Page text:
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A few of the Cinemechanix core rules require the group to make decisions about how they apply to the game at hand. Determining the starting Hero Factor (see last week’s blog) is one example of this. Another is deciding whether a character who reaches “Broken” status ends up dead, forced into retirement by his injuries, or is just out of action for a while. For some games, those core rules choices and the tweaks and refinements to character creation are really all you need.
[Editor’s Note: The rules references here are to an older version of Cinemechanix and may or not be applicable to the current version.]
For other games, you’ll need to create special rules for character actions that require more depth or detail than the basic rules provide (a Fast & Furious game probably needs crunchier car chase rules), genre trappings that can’t be summed up with just a Hero Prop Boost (power armor needs more detail in most games), and maybe some weird stuff (supernatural powers, magic, etc). The key when adapting the rules is to make sure that any new rules you design add something to the game and that the added depth is worth the increased rules overhead. If this sounds like a lot of work, don’t worry. There’s a whole section of the Cinemechanix rulebook that walks you through the process. You can see the current draft for the low, low price of joining the playtest group.
For Guardians of Shymeria, we’re going to start with the core rules decisions we need to make. We already figured out starting Hero Factor in the last post, so there are just a few more things to consider:
- Broken characters: The Saturday Morning Cartoon rules say characters can’t die, but the epic high fantasy rules disagree, so this is an unusual case where the meaning of “Broken” will change from season to season. During Season 1, Broken characters are out of action for the remainder of the adventure and fine when next week’s episode begins. As the tone darkens, the consequences of being Broken will get more severe. Characters are out of the action longer and may suffer traumatic physical or psychological damage (and accompanying Drops) from their brushes with death. Once the war truly begins, Broken means “dead.”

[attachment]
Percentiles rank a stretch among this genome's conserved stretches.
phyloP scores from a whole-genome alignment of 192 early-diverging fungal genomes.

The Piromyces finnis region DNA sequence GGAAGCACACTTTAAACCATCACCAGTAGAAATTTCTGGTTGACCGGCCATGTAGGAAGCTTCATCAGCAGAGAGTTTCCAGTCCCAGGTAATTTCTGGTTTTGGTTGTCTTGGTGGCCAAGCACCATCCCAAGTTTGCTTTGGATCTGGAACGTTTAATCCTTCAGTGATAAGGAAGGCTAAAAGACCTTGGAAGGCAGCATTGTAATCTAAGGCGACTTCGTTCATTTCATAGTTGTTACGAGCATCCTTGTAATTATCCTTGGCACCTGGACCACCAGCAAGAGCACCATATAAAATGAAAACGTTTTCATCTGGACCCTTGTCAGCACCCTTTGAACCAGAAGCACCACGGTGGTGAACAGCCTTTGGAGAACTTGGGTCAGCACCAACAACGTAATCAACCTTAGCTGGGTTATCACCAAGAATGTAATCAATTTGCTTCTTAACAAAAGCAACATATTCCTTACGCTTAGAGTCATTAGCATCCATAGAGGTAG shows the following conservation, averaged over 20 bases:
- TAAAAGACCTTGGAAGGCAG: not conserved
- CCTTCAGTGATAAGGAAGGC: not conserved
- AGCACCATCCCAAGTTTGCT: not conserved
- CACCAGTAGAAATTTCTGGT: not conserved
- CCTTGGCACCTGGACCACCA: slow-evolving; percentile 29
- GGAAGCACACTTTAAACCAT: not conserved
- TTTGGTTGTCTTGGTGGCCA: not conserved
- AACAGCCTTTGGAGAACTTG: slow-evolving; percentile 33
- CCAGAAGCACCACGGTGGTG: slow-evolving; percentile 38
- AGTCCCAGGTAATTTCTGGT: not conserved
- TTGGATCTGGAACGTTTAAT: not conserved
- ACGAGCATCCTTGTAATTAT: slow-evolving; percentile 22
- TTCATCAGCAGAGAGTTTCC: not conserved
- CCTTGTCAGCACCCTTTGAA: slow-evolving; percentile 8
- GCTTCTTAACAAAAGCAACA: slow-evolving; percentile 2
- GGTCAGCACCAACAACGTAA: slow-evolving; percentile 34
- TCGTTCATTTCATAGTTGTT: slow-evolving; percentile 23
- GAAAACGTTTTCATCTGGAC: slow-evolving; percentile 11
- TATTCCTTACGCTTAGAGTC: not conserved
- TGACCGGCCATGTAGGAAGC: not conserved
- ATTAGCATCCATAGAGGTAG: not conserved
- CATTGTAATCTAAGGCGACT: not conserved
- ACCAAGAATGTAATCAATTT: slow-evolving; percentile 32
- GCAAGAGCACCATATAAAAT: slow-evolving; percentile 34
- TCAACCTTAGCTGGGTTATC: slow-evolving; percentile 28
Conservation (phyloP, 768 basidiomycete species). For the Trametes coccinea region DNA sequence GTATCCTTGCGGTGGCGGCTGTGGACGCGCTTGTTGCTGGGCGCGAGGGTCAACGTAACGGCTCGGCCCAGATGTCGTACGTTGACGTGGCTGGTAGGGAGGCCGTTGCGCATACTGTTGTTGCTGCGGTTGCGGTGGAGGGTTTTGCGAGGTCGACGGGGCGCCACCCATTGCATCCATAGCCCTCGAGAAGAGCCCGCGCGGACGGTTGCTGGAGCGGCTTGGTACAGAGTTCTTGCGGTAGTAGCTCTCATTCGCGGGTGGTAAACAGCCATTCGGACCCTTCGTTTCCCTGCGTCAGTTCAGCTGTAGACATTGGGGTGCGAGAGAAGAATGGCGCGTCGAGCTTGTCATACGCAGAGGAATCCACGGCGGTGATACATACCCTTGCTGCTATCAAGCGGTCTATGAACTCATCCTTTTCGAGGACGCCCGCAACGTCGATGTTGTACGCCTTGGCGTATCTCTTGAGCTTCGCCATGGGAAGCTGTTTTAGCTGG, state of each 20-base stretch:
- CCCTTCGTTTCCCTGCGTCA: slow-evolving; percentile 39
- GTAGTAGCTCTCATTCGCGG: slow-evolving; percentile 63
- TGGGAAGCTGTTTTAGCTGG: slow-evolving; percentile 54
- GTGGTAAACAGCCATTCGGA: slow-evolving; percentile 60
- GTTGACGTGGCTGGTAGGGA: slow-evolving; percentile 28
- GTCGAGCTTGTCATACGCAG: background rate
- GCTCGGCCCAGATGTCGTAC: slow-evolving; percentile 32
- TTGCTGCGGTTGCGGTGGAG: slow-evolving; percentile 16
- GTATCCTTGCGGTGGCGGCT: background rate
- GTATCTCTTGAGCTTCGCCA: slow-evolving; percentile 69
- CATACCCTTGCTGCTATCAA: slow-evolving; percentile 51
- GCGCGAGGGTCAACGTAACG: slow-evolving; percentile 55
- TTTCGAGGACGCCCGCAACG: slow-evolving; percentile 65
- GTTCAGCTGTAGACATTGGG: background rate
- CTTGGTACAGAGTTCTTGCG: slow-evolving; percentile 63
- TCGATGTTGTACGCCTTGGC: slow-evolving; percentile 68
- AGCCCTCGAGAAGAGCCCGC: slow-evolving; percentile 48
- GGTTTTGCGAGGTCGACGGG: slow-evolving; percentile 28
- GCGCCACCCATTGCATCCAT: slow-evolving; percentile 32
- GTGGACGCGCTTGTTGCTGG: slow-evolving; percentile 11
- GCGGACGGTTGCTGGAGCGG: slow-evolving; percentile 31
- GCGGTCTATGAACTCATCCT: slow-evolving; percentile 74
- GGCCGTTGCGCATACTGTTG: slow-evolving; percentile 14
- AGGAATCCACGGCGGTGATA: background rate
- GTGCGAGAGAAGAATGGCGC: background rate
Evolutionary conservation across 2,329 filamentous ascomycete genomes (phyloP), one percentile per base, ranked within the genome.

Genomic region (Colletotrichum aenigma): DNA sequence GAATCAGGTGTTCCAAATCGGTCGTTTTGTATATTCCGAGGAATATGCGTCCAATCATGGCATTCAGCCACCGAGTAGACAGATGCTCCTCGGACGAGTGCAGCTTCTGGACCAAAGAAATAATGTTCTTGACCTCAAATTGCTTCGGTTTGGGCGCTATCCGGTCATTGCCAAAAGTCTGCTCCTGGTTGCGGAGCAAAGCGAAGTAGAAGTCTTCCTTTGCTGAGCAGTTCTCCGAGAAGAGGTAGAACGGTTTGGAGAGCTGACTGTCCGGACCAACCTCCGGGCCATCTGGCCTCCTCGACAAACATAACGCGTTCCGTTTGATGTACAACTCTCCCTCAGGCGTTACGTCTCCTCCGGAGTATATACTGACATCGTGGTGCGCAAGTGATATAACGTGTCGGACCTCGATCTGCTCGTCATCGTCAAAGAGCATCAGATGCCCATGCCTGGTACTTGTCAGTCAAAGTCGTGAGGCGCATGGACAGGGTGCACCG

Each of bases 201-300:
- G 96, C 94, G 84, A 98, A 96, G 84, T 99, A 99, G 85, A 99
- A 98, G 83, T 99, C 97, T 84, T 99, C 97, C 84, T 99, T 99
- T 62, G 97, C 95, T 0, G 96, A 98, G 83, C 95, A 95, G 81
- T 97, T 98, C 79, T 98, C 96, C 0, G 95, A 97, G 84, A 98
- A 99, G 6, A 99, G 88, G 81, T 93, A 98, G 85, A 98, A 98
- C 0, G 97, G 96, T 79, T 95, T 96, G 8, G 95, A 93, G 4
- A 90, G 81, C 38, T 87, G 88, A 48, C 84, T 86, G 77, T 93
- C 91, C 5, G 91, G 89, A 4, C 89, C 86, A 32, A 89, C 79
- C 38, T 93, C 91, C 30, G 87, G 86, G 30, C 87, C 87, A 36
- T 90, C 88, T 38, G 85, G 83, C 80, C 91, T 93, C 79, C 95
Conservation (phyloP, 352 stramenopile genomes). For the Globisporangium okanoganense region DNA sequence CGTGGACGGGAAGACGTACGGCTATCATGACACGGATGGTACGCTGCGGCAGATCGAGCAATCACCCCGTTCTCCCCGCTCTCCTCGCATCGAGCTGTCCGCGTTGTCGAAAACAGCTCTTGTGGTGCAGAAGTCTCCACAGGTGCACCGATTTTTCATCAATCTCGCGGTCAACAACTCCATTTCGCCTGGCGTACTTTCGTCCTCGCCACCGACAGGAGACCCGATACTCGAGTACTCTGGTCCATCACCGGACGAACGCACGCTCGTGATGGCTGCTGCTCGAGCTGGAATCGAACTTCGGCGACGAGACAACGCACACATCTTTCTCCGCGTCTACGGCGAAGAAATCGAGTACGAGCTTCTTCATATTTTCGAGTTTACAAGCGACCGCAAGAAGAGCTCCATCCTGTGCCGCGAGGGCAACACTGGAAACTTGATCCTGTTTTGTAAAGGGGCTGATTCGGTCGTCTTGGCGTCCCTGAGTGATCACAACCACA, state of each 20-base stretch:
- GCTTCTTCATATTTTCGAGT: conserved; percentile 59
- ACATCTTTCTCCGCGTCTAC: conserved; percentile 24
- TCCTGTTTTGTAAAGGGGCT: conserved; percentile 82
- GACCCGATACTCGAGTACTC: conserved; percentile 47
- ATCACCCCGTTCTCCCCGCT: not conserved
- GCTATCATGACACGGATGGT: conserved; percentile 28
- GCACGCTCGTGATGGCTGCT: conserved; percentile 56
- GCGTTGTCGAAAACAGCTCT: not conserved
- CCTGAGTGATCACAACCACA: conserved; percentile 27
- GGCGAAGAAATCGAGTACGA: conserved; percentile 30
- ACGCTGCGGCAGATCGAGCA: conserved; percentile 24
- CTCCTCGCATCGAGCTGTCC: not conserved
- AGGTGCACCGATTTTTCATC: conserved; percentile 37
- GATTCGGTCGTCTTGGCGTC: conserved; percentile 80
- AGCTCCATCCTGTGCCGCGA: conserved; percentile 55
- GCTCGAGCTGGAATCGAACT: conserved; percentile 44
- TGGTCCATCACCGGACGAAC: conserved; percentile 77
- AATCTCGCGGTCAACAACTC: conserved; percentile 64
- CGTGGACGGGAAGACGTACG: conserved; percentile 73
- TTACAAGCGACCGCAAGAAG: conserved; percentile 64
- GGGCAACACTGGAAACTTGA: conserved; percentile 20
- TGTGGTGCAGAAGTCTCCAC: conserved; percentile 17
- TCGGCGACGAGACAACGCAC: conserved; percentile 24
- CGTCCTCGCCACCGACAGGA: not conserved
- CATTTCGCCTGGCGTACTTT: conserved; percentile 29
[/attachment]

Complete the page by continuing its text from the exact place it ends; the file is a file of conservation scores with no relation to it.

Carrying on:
- Leveling Up: In all likelihood, the “another day at the office” rules for leveling up (which allow for gradual changes to character abilities) will work best for this game, but the GM reserves the right to use other leveling up schemes if the season calls for it.
- Acclaim: There are no special Acclaim rules during the normal session, but during the first season players have the option of doing a Special Message skit at the end of each episode to earn extra Acclaim (awarded by the GM). This can be an important lesson, a fun rainy-day activity, or whatever else the players can think of, as long as it can be done in under 2 minutes. Bonus points are awarded for tying the skit into this week’s episode. Alternately, the players can come up with the commercial for a new action figure or playset that was introduced in this week’s episode.